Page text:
Websites such as Indiegogo and Kickstarter have attracted much attention for their ability to enable organizations and individuals to raise funds from ordinary people who contribute for a number of reasons. This phenomenon is called crowdfunding. Crowdfunding permits organizations and individuals to obtain investments they otherwise might not receive from more traditional sources such as banks, angel investors, and stock markets. A number of now well-known startups had their origins in crowdfunding. More recently, established organizations have begun to use crowdfunding websites not only as a source of finance, but also as marketing platforms. In this way, they have been able to ensure a ready market for their new offerings, with full sales pipelines, and to use the platforms as vehicles to boost brand image and gain support for brand-related causes. This adaptation of crowdfunding for marketing purposes is not without its problems, however, and organizations would be well advised to consider not only the opportunities these platforms provide, but also their limitations and risks.

  • 4.
    Flostrand, Andrew
    et al.
    Luleå University of Technology, Department of Business Administration, Technology and Social Sciences, Business Administration and Industrial Engineering. Beedie School of Business, Simon Fraser University, Canada.
    Eriksson, Theresa
    Luleå University of Technology, Department of Business Administration, Technology and Social Sciences.
    Brown, Terrence
    Luleå University of Technology, Department of Business Administration, Technology and Social Sciences, Business Administration and Industrial Engineering. Department of Industrial Economics, Royal Institute of Technology, Sweden.
    Better together: Harnessing motivations for energy utility crowdsourcing activities2019In: Energy Research & Social Science, ISSN 2214-6296, E-ISSN 2214-6326, Vol. 48, p. 57-65Article in journal (Refereed)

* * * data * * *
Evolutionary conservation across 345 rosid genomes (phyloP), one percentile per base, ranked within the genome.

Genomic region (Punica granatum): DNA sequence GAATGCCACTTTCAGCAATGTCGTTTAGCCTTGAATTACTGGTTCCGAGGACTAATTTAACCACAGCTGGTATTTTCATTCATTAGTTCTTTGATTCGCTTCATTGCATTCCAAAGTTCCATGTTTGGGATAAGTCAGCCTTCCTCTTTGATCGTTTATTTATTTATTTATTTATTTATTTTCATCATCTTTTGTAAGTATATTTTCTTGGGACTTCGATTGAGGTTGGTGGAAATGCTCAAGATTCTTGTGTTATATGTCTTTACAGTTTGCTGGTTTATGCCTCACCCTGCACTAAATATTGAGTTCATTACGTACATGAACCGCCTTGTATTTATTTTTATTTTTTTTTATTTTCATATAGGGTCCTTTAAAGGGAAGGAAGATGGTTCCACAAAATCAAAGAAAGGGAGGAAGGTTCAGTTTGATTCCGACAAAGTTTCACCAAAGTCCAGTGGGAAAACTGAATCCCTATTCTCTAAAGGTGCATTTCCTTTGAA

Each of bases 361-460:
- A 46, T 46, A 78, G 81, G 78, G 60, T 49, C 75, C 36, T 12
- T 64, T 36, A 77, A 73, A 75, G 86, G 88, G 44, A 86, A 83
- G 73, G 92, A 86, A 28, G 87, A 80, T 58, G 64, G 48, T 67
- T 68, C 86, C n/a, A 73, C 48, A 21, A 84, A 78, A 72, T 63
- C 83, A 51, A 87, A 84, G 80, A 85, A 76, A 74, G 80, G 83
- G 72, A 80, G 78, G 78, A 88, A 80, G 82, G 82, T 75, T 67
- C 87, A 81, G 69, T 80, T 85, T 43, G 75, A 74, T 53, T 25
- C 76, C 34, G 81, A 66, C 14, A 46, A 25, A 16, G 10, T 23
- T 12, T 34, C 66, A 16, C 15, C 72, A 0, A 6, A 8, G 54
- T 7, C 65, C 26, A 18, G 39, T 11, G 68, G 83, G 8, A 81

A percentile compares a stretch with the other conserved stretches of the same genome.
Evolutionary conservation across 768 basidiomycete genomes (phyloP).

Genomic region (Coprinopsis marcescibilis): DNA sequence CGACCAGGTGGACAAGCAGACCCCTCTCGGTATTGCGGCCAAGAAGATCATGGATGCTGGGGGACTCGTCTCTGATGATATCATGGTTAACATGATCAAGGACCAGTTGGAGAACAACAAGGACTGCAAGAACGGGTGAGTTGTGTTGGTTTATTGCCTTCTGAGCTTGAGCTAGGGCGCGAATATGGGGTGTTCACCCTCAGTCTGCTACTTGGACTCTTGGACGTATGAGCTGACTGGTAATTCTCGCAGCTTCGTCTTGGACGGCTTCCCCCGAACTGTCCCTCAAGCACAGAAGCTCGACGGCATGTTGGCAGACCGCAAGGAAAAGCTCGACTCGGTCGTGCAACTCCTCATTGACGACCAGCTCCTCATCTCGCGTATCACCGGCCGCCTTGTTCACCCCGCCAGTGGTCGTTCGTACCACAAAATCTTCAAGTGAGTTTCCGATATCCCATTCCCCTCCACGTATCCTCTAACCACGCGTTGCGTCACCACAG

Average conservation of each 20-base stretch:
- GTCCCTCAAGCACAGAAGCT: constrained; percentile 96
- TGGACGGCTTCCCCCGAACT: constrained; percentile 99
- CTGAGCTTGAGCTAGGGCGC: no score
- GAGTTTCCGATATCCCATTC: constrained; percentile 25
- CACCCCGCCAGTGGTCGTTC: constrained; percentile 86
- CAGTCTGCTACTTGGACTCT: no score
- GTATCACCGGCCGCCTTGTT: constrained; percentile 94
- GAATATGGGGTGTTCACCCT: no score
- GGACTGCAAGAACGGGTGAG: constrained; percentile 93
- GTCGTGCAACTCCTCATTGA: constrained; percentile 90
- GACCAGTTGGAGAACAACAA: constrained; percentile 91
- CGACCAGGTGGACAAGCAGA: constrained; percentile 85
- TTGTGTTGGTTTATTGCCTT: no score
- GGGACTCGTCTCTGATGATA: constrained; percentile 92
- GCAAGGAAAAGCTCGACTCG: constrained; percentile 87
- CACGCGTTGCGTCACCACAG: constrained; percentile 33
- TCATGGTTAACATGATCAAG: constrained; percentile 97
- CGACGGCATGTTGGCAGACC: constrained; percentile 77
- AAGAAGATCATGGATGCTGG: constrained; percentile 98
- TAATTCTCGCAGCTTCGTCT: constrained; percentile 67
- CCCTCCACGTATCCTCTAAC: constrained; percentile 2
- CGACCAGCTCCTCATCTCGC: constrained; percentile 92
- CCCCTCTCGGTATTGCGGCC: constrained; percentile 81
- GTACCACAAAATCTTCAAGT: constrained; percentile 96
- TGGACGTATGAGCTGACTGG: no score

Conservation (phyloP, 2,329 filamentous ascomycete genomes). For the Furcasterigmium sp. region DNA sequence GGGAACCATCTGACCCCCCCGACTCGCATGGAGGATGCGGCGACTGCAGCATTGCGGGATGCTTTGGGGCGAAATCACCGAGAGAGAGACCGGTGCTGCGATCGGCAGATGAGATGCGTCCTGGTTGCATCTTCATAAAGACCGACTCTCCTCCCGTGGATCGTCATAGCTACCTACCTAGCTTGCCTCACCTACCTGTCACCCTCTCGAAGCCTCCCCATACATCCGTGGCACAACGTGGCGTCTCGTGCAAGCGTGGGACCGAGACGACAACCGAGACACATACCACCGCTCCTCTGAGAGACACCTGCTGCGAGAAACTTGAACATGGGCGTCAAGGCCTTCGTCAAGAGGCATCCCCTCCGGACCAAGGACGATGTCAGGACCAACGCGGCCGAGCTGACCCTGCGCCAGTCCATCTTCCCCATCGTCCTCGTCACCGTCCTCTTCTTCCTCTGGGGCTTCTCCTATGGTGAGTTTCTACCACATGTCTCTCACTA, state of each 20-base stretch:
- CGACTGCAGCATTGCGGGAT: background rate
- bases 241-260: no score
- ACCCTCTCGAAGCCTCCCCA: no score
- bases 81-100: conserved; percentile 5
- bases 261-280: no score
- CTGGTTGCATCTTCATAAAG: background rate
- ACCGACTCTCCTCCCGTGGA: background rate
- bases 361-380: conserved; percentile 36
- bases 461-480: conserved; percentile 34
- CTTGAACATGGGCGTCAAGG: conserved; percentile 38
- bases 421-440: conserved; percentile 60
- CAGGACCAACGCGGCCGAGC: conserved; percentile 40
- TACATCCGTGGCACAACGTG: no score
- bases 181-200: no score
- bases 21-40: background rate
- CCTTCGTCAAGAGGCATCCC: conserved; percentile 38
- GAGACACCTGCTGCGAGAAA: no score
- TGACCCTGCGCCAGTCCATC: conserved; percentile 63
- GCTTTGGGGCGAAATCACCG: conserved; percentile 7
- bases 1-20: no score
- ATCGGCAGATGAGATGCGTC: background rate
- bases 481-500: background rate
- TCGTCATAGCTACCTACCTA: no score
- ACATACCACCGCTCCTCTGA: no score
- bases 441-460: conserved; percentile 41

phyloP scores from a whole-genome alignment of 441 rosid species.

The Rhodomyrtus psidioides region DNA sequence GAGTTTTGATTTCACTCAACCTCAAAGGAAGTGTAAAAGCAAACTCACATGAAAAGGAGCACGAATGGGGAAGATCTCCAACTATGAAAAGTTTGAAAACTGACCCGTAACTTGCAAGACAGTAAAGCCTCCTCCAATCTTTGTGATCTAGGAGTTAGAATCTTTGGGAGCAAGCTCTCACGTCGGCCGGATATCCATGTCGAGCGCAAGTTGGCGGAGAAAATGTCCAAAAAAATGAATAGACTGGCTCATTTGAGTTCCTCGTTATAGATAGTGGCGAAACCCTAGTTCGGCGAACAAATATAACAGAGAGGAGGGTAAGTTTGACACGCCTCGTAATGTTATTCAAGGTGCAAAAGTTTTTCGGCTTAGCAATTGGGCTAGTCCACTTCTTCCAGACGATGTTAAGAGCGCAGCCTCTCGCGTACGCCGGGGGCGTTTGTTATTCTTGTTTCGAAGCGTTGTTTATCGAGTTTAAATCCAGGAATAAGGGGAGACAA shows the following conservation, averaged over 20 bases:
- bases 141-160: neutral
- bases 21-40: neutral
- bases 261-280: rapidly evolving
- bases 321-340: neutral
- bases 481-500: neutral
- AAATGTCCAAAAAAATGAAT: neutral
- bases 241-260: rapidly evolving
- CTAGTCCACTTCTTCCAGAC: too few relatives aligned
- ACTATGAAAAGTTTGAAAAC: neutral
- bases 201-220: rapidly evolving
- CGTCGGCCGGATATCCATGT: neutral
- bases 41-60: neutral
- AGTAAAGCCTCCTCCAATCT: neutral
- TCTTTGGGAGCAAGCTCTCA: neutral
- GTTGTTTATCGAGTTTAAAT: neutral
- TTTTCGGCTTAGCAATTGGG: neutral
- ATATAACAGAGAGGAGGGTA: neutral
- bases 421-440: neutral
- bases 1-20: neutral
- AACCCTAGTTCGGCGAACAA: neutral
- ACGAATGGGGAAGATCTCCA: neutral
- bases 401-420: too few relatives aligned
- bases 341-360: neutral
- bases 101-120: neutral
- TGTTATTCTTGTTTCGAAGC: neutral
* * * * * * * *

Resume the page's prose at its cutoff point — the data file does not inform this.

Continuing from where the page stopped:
Abstract [en]

    Energy utility firms operate under varying mandates throughout most of the world and typically must operate reliably with long planning cycles and requirements to meet bureaucratic scrutiny and regulatory toll gating to achieve both discrete plan approvals as well as their ongoing licenses to operate. One vehicle for gaining external insights and involving the stakeholders is crowdsourcing. Energy utility firms have a set of distinguishing characteristics (i.e. regulatory processes and stakeholder groups) that they must consider when implementing crowdsourcing activities to aid their planning and innovation strategies. To achieve constructive participation requires understanding and engaging the motivations of the population from which a firm wishes to draw input. We assert that customers’ interest, facilitated by digital age communication channels, can provide utility operators with an accessible, valuable resource to assist a wide range of planning and innovation activities. We use the Self-Determination Theory (SDT) lens, grounded by a set of in-depth interviews with utility industry professionals, to articulate motivations for members of the external customer community to provide value to the firms through crowdsourcing activities. We develop five propositions that collectively identify how energy firms should use SDT elements to design crowdsourcing activities. 

  • 5.
    Ramirez-Portilla, Andres
    et al.